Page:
“I owned a second one by the same girl years ago. It is now at the Heritage Center in Lancaster,” said Van Tassel. A pair of New Jersey side chairs, $18,000, and a Philadelphia lowboy, $28,000, were other highlights.
Bonnet-top tall case clocks, a Lancaster County step back cupboard and an West Chester, Penn., cross-stretcher Pembroke table starred at Vander Laan and Schill of Exton, Penn.
Painted and finished furniture mingled at Greg Kramer, Robesonia, Penn., where a lipstick red Soap Hollow chest of drawers made by Jeremiah Stahl, dated 1865, was $55,000. A Lancaster County inlaid fall front desk was $29,500.
Bertolet House sold a red cupboard early in the show.
Dan and Kathy Roe of Illinois featured a walnut rope bed with spool turnings, $1,450. Nearby, Pierre DeRagon of Oley, Penn., ingeniously divided the headboard and footboard of a tiger maple bed to make a pair of twin beds, $2,600 each. His attractive display showcased an unusual western Pennsylvania or eastern Ohio blanket chest, stenciled with silver and painted with black on a red ground.
Folk sculpture included a cigar store Indian princess, $19,500 at Ben Karr Antiques; a life-sized carved and painted figure of George Washington at Thurston Nichols Antiques; and a oversized, carved and painted plumed hat, an advertising piece, in Texas dealer Gary Bruce’s display.
Mainstays of the Burk event, Harry Hartman and Oliver Overlander filled their room-setting booth with fraktur, yellowware, a carved and painted bird tree, painted furniture and a pair of iron firehouse dogs. The Marietta, Penn., dealers stayed busy, selling from first to last.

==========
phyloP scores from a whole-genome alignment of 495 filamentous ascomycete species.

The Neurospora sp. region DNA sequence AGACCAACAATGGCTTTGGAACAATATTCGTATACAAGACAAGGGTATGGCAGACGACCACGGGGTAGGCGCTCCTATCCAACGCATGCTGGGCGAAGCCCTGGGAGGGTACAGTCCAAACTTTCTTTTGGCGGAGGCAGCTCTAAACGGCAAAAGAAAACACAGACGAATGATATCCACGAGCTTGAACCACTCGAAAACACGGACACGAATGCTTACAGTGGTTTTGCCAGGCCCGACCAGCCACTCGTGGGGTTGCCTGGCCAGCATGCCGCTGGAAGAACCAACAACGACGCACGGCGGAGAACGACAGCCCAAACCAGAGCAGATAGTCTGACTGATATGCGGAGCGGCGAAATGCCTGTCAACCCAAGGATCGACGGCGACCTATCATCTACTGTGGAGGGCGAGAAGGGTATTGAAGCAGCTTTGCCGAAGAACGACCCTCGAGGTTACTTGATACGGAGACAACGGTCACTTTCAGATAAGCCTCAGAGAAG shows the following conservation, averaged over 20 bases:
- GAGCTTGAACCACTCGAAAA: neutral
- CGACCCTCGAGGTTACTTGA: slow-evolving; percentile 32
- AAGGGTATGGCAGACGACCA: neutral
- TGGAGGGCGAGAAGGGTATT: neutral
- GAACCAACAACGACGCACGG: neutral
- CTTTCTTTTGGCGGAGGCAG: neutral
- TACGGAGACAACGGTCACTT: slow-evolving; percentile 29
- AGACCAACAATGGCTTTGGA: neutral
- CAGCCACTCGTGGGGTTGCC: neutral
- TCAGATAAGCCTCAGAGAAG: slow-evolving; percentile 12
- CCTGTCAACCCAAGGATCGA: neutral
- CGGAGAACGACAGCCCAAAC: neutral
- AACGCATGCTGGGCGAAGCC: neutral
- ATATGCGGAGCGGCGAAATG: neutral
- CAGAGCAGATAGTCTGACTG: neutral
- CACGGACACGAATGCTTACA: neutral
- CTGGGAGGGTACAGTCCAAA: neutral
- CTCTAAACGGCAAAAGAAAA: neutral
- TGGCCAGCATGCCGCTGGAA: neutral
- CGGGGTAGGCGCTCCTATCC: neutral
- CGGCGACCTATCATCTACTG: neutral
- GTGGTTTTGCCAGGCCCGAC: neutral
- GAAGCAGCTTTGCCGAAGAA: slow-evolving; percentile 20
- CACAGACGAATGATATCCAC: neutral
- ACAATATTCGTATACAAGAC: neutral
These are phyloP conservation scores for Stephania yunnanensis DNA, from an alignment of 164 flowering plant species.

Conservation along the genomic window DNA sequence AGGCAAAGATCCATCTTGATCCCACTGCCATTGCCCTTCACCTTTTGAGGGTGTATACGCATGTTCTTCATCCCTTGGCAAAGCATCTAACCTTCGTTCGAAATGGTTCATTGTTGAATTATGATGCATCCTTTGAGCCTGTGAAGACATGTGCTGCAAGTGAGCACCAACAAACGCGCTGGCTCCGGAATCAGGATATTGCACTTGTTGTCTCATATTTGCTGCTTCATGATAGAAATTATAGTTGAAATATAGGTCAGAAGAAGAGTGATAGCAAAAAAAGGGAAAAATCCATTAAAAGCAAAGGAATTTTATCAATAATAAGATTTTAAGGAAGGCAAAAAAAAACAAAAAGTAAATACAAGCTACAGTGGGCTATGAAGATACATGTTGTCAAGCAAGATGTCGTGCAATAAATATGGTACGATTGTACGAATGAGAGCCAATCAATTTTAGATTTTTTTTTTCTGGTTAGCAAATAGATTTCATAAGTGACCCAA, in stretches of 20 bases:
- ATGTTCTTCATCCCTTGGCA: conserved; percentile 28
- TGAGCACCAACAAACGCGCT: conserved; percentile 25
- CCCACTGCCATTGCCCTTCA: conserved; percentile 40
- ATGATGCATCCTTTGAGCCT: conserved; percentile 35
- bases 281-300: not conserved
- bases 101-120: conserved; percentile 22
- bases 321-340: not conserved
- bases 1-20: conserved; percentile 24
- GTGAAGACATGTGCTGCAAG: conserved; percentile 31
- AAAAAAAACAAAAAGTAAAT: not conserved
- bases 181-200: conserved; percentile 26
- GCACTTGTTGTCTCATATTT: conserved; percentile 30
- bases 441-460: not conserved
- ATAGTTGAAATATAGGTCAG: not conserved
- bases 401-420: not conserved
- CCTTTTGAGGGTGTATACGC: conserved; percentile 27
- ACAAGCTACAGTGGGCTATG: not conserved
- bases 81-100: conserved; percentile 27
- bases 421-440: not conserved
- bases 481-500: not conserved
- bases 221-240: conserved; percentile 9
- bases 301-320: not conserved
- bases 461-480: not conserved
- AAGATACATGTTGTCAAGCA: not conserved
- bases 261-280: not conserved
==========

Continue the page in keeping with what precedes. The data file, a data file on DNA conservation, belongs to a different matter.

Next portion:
“People come to me here for Shenandoah pottery,” said New York dealer Sidney Gecker, who also featured a dated 1832″3 miniature dome top box and a painted three-door blanket chest, probably from Upstate New York. Gecker is a source for ironwork, too. “Some of the best was made for Conestoga wagons in Lancaster County,” he said.
Lisa McAllister’s clever display kept her specialty yellowware in glass cases to the side and painted furniture and game boards front and center. An 1878 yarn embroidery with a variety of figures, including an eagle, was $2,800.
Another eagle festooned John Sideli’s Civil War recruitment broadside, already marked sold. “I love paper,” said Sideli, who has recently moved to Wiscasset, Maine. “I think it comes from having managed the Ephemera Society show.”
On hold at R.M. Grabowski was a large folio Audubon print of a swallow-tailed hawk. An 1819 Declaration of Independence engraved by John Binns was $7,500.
Textiles included a 1911 hooked rug, boldly conceived as a single flower on a geometric background, at RJG Antiques. Susan H. Worth of Union, Conn., also had a “1911” hooked rug, designed as two pinwheels within a sawtooth border.
Bob and Sandy Schuler of Teleford, Penn., were looking around for something to hang on their wall, recently made bare by the sale of a collection of Nineteenth Century pot holders.
“I ordinarily would not bring a costume, but I have a collector who buys them,” said Pennsylvania dealer Nancy Fulton, who displayed Miss Laredo, Texas’s rodeo wedding suit, white wool with gilt leather detail.
Salem, N.Y., dealer James Lawrence had a well-stocked tin doll’s kitchen, patented 1883.
A patriotic French noisemaker made for the American market was $650 at Ticky Talky Toys, Louisville, Ky. Next door, at Lyn Kay Shoppe, a Bliss Mansion dollhouse was $1,095.
Toys and holiday decorations were leaving Caroline Edelman’s booth as fast as she could write them up.
Spring York is a good place for garden antiques and architectural artifacts. Dan and Kathy Roe offered a marked Wood & Perot of Philadelphia iron garden chair, $885, of 1858. With weathered gray over old red paint, a pair of small, paneled doors with old hardware was $450 at Colleen Kinloch of Maine and Maryland.
“This is my 20th year at York. There is always energy, and business,” said Lisa McAllister.
5 Church Hill Road / Newtown, CT 06470
Mon - Fri / 8:00 am - 5:01 pm